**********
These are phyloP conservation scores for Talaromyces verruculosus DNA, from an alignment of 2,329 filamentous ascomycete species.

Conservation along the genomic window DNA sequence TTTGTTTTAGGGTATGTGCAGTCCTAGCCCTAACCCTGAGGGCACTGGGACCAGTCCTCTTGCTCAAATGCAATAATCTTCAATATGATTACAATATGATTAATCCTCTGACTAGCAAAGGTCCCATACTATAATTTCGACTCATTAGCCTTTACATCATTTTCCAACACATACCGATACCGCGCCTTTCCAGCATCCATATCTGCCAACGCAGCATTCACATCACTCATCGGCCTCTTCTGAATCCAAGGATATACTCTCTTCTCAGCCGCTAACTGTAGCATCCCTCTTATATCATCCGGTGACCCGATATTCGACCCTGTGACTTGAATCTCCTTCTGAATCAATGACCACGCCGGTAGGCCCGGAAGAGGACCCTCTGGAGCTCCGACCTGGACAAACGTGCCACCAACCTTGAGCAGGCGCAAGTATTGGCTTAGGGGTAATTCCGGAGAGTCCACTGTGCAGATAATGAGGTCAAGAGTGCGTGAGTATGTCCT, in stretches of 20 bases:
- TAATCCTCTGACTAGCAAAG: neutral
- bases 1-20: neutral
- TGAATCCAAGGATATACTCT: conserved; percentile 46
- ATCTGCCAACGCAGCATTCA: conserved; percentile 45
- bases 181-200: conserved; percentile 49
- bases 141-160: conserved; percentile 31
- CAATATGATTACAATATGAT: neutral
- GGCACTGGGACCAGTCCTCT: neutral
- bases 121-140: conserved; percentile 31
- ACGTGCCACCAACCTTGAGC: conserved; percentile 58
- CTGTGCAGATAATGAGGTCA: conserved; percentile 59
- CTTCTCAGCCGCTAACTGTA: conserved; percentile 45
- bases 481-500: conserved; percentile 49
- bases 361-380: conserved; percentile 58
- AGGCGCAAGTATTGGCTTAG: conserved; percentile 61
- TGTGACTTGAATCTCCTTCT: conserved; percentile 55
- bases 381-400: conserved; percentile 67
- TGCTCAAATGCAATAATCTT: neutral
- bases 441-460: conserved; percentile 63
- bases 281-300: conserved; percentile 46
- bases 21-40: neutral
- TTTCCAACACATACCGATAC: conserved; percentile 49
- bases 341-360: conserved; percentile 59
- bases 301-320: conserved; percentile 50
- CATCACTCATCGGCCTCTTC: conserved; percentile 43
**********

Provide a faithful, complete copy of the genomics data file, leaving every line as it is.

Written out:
These are phyloP conservation scores for Talaromyces verruculosus DNA, from an alignment of 2,329 filamentous ascomycete species.

Conservation along the genomic window DNA sequence TTTGTTTTAGGGTATGTGCAGTCCTAGCCCTAACCCTGAGGGCACTGGGACCAGTCCTCTTGCTCAAATGCAATAATCTTCAATATGATTACAATATGATTAATCCTCTGACTAGCAAAGGTCCCATACTATAATTTCGACTCATTAGCCTTTACATCATTTTCCAACACATACCGATACCGCGCCTTTCCAGCATCCATATCTGCCAACGCAGCATTCACATCACTCATCGGCCTCTTCTGAATCCAAGGATATACTCTCTTCTCAGCCGCTAACTGTAGCATCCCTCTTATATCATCCGGTGACCCGATATTCGACCCTGTGACTTGAATCTCCTTCTGAATCAATGACCACGCCGGTAGGCCCGGAAGAGGACCCTCTGGAGCTCCGACCTGGACAAACGTGCCACCAACCTTGAGCAGGCGCAAGTATTGGCTTAGGGGTAATTCCGGAGAGTCCACTGTGCAGATAATGAGGTCAAGAGTGCGTGAGTATGTCCT, in stretches of 20 bases:
- TAATCCTCTGACTAGCAAAG: neutral
- bases 1-20: neutral
- TGAATCCAAGGATATACTCT: conserved; percentile 46
- ATCTGCCAACGCAGCATTCA: conserved; percentile 45
- bases 181-200: conserved; percentile 49
- bases 141-160: conserved; percentile 31
- CAATATGATTACAATATGAT: neutral
- GGCACTGGGACCAGTCCTCT: neutral
- bases 121-140: conserved; percentile 31
- ACGTGCCACCAACCTTGAGC: conserved; percentile 58
- CTGTGCAGATAATGAGGTCA: conserved; percentile 59
- CTTCTCAGCCGCTAACTGTA: conserved; percentile 45
- bases 481-500: conserved; percentile 49
- bases 361-380: conserved; percentile 58
- AGGCGCAAGTATTGGCTTAG: conserved; percentile 61
- TGTGACTTGAATCTCCTTCT: conserved; percentile 55
- bases 381-400: conserved; percentile 67
- TGCTCAAATGCAATAATCTT: neutral
- bases 441-460: conserved; percentile 63
- bases 281-300: conserved; percentile 46
- bases 21-40: neutral
- TTTCCAACACATACCGATAC: conserved; percentile 49
- bases 341-360: conserved; percentile 59
- bases 301-320: conserved; percentile 50
- CATCACTCATCGGCCTCTTC: conserved; percentile 43